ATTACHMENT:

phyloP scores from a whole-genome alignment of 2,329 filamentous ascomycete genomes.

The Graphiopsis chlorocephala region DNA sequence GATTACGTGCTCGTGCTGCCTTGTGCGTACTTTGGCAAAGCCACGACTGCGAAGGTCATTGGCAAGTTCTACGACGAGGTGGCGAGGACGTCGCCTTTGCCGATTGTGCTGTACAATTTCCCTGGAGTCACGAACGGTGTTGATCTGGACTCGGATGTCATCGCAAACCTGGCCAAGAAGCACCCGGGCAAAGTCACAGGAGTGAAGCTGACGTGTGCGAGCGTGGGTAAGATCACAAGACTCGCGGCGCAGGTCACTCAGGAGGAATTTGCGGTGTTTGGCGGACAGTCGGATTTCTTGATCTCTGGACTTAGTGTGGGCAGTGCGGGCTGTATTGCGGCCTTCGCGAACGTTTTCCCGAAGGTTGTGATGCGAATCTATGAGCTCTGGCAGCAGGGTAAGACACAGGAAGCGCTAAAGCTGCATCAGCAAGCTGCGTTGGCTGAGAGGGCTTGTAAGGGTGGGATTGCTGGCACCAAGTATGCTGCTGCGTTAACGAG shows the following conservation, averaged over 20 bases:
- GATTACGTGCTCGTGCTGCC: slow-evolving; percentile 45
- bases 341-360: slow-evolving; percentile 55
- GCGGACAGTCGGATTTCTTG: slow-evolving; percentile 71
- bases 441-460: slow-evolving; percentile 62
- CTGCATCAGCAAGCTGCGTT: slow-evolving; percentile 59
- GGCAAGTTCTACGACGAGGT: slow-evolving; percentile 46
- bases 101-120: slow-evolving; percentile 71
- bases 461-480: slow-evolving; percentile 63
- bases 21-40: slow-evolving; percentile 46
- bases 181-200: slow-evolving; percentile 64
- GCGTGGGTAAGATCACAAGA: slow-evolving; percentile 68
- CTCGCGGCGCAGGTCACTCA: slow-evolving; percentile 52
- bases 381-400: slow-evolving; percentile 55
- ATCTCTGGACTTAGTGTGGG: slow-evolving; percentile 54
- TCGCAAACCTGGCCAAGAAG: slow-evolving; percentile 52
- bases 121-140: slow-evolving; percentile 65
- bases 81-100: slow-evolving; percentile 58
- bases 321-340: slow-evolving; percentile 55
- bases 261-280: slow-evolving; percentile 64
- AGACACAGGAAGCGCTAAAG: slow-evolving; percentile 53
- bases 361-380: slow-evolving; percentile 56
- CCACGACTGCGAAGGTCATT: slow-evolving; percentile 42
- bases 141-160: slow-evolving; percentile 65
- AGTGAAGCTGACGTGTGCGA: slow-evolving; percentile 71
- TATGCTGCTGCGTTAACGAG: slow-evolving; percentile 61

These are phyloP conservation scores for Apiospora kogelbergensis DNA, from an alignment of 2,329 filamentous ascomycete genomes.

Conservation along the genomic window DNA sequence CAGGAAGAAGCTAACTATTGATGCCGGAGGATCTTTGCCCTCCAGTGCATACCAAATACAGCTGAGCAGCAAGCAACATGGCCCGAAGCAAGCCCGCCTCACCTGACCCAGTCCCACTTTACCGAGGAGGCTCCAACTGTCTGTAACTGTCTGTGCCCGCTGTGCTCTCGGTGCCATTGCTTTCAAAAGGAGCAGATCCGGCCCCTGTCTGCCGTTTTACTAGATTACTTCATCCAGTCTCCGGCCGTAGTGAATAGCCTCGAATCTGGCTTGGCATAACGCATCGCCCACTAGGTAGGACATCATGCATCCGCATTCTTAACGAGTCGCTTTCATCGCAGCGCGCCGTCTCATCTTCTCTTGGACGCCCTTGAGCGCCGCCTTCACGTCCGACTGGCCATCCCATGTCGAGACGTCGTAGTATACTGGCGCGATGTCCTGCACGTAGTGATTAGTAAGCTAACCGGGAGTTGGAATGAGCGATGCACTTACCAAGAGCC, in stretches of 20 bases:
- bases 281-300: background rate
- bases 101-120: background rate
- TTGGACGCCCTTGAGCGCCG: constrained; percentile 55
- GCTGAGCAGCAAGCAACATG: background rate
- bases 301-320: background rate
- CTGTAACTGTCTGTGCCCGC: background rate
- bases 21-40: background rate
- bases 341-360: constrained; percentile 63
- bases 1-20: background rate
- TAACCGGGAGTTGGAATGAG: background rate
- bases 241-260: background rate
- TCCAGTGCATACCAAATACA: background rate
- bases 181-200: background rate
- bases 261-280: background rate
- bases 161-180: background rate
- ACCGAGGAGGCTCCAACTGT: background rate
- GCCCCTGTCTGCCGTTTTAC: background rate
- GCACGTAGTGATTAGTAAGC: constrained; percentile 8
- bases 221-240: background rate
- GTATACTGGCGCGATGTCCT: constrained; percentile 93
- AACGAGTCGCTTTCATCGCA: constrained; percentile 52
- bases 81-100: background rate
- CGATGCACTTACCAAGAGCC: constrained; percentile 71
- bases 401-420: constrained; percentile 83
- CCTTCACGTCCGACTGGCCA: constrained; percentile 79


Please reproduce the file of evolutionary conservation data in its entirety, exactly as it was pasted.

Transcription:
phyloP scores from a whole-genome alignment of 2,329 filamentous ascomycete genomes.

The Graphiopsis chlorocephala region DNA sequence GATTACGTGCTCGTGCTGCCTTGTGCGTACTTTGGCAAAGCCACGACTGCGAAGGTCATTGGCAAGTTCTACGACGAGGTGGCGAGGACGTCGCCTTTGCCGATTGTGCTGTACAATTTCCCTGGAGTCACGAACGGTGTTGATCTGGACTCGGATGTCATCGCAAACCTGGCCAAGAAGCACCCGGGCAAAGTCACAGGAGTGAAGCTGACGTGTGCGAGCGTGGGTAAGATCACAAGACTCGCGGCGCAGGTCACTCAGGAGGAATTTGCGGTGTTTGGCGGACAGTCGGATTTCTTGATCTCTGGACTTAGTGTGGGCAGTGCGGGCTGTATTGCGGCCTTCGCGAACGTTTTCCCGAAGGTTGTGATGCGAATCTATGAGCTCTGGCAGCAGGGTAAGACACAGGAAGCGCTAAAGCTGCATCAGCAAGCTGCGTTGGCTGAGAGGGCTTGTAAGGGTGGGATTGCTGGCACCAAGTATGCTGCTGCGTTAACGAG shows the following conservation, averaged over 20 bases:
- GATTACGTGCTCGTGCTGCC: slow-evolving; percentile 45
- bases 341-360: slow-evolving; percentile 55
- GCGGACAGTCGGATTTCTTG: slow-evolving; percentile 71
- bases 441-460: slow-evolving; percentile 62
- CTGCATCAGCAAGCTGCGTT: slow-evolving; percentile 59
- GGCAAGTTCTACGACGAGGT: slow-evolving; percentile 46
- bases 101-120: slow-evolving; percentile 71
- bases 461-480: slow-evolving; percentile 63
- bases 21-40: slow-evolving; percentile 46
- bases 181-200: slow-evolving; percentile 64
- GCGTGGGTAAGATCACAAGA: slow-evolving; percentile 68
- CTCGCGGCGCAGGTCACTCA: slow-evolving; percentile 52
- bases 381-400: slow-evolving; percentile 55
- ATCTCTGGACTTAGTGTGGG: slow-evolving; percentile 54
- TCGCAAACCTGGCCAAGAAG: slow-evolving; percentile 52
- bases 121-140: slow-evolving; percentile 65
- bases 81-100: slow-evolving; percentile 58
- bases 321-340: slow-evolving; percentile 55
- bases 261-280: slow-evolving; percentile 64
- AGACACAGGAAGCGCTAAAG: slow-evolving; percentile 53
- bases 361-380: slow-evolving; percentile 56
- CCACGACTGCGAAGGTCATT: slow-evolving; percentile 42
- bases 141-160: slow-evolving; percentile 65
- AGTGAAGCTGACGTGTGCGA: slow-evolving; percentile 71
- TATGCTGCTGCGTTAACGAG: slow-evolving; percentile 61

These are phyloP conservation scores for Apiospora kogelbergensis DNA, from an alignment of 2,329 filamentous ascomycete genomes.

Conservation along the genomic window DNA sequence CAGGAAGAAGCTAACTATTGATGCCGGAGGATCTTTGCCCTCCAGTGCATACCAAATACAGCTGAGCAGCAAGCAACATGGCCCGAAGCAAGCCCGCCTCACCTGACCCAGTCCCACTTTACCGAGGAGGCTCCAACTGTCTGTAACTGTCTGTGCCCGCTGTGCTCTCGGTGCCATTGCTTTCAAAAGGAGCAGATCCGGCCCCTGTCTGCCGTTTTACTAGATTACTTCATCCAGTCTCCGGCCGTAGTGAATAGCCTCGAATCTGGCTTGGCATAACGCATCGCCCACTAGGTAGGACATCATGCATCCGCATTCTTAACGAGTCGCTTTCATCGCAGCGCGCCGTCTCATCTTCTCTTGGACGCCCTTGAGCGCCGCCTTCACGTCCGACTGGCCATCCCATGTCGAGACGTCGTAGTATACTGGCGCGATGTCCTGCACGTAGTGATTAGTAAGCTAACCGGGAGTTGGAATGAGCGATGCACTTACCAAGAGCC, in stretches of 20 bases:
- bases 281-300: background rate
- bases 101-120: background rate
- TTGGACGCCCTTGAGCGCCG: constrained; percentile 55
- GCTGAGCAGCAAGCAACATG: background rate
- bases 301-320: background rate
- CTGTAACTGTCTGTGCCCGC: background rate
- bases 21-40: background rate
- bases 341-360: constrained; percentile 63
- bases 1-20: background rate
- TAACCGGGAGTTGGAATGAG: background rate
- bases 241-260: background rate
- TCCAGTGCATACCAAATACA: background rate
- bases 181-200: background rate
- bases 261-280: background rate
- bases 161-180: background rate
- ACCGAGGAGGCTCCAACTGT: background rate
- GCCCCTGTCTGCCGTTTTAC: background rate
- GCACGTAGTGATTAGTAAGC: constrained; percentile 8
- bases 221-240: background rate
- GTATACTGGCGCGATGTCCT: constrained; percentile 93
- AACGAGTCGCTTTCATCGCA: constrained; percentile 52
- bases 81-100: background rate
- CGATGCACTTACCAAGAGCC: constrained; percentile 71
- bases 401-420: constrained; percentile 83
- CCTTCACGTCCGACTGGCCA: constrained; percentile 79